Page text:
Many people have mentioned that the town where I now live is "a place of healing." It is for this reason that many people do not feel compelled to get involved on a civic level, because they are not here to connect with people and create a vibrant working community. They are here to heal themselves. With bodywork and acupuncture and crystals and mineral baths and some good things and some more quackery. People want to write love poems to "Mother Earth" as opposed to collecting trash from the side of the road. They want to create prayer circles instead of engaging civic leaders and politicians about injustice. To them, it totally makes sense that we're living in a time of vice and the world moves through cyclical patterns which means we just have to sit this vice time out. Without doing anything to alleviate anyone else's suffering. 'Cause y'know, man, that's like working against the gods. Man.

I can be okay with people stepping back for a spell to take care of themselves, especially if they're in ill health. We're no good to anyone else if we can't take care of ourselves and work from a place of good health. I only hope once these folks "heal" they'll feel compelled to bring that healing to others. But I don't see signs of that, at all.

What is it about yoga that attracts these selfish people? That's what they are to me: selfish. They want peace of mind and contentment for themselves, but they refuse to work to bring that to others. I know not every person practicing yoga acts from this selfish place. It's just that this is all I see right now. I find it reprehensible, and I don't know what to do to counteract it.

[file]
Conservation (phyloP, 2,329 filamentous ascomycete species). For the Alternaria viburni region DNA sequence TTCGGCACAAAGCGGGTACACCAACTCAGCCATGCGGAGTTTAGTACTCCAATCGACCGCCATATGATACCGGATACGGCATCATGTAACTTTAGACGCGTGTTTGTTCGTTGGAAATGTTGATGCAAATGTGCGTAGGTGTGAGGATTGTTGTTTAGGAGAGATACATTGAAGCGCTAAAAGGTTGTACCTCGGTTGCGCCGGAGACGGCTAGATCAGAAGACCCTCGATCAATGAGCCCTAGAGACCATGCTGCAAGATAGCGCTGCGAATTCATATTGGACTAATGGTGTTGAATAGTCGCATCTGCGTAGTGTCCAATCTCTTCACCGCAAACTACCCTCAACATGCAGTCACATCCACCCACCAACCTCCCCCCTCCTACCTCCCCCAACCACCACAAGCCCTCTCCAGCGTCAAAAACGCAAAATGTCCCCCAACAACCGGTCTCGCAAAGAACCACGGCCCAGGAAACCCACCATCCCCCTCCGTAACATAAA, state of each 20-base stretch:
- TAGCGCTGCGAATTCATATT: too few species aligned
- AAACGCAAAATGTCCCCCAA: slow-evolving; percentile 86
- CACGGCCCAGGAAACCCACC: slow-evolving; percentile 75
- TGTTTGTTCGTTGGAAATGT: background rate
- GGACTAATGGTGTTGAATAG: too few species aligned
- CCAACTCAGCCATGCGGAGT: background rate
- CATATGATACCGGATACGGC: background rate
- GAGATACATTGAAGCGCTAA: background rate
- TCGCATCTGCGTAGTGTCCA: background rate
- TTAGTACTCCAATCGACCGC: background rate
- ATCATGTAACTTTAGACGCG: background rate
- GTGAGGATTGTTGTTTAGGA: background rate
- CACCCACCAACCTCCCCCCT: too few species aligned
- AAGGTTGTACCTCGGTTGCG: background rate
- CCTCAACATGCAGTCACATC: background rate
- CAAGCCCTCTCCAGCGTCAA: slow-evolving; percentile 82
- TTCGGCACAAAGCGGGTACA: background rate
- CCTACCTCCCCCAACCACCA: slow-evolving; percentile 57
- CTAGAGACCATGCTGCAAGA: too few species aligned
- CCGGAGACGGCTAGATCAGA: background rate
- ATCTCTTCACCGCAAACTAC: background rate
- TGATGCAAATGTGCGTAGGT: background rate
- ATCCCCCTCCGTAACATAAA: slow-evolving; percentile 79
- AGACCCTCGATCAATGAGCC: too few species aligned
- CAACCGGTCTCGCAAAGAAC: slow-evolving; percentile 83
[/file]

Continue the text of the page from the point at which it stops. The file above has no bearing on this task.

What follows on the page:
* Folks, this seriously came up in conversation. I am not making it up.

Sunday, October 19, 2008

ballad of a radical yogi

Taught an odd class today. I've been off for the past few days, physically and otherwise. The time of the month certainly doesn't help, to put things euphemistically and cryptically. And it's Sunday. I am officially taking all the rest of my Sundays off. No work, just the paper and some coffee. Yup. That is my executive decision.

I cannot relate to many other yoga practitioners. At least not many of the folks in my town. I often wonder if I'm imposing my own little wall of protection. I just can't relate to people who aren't informed about the issues of the day, who live with little regard to the other inhabitants of their planet, and who don't at least try to act in accordance with their ethics. I could let shit like this slide a bit in the bike industry, because one couldn't assume that because someone likes to ride bikes that same someone is all for alternative transportation, fair wages for all and treading lightly on the planet. (All that seems safe to assume, but it ain't.)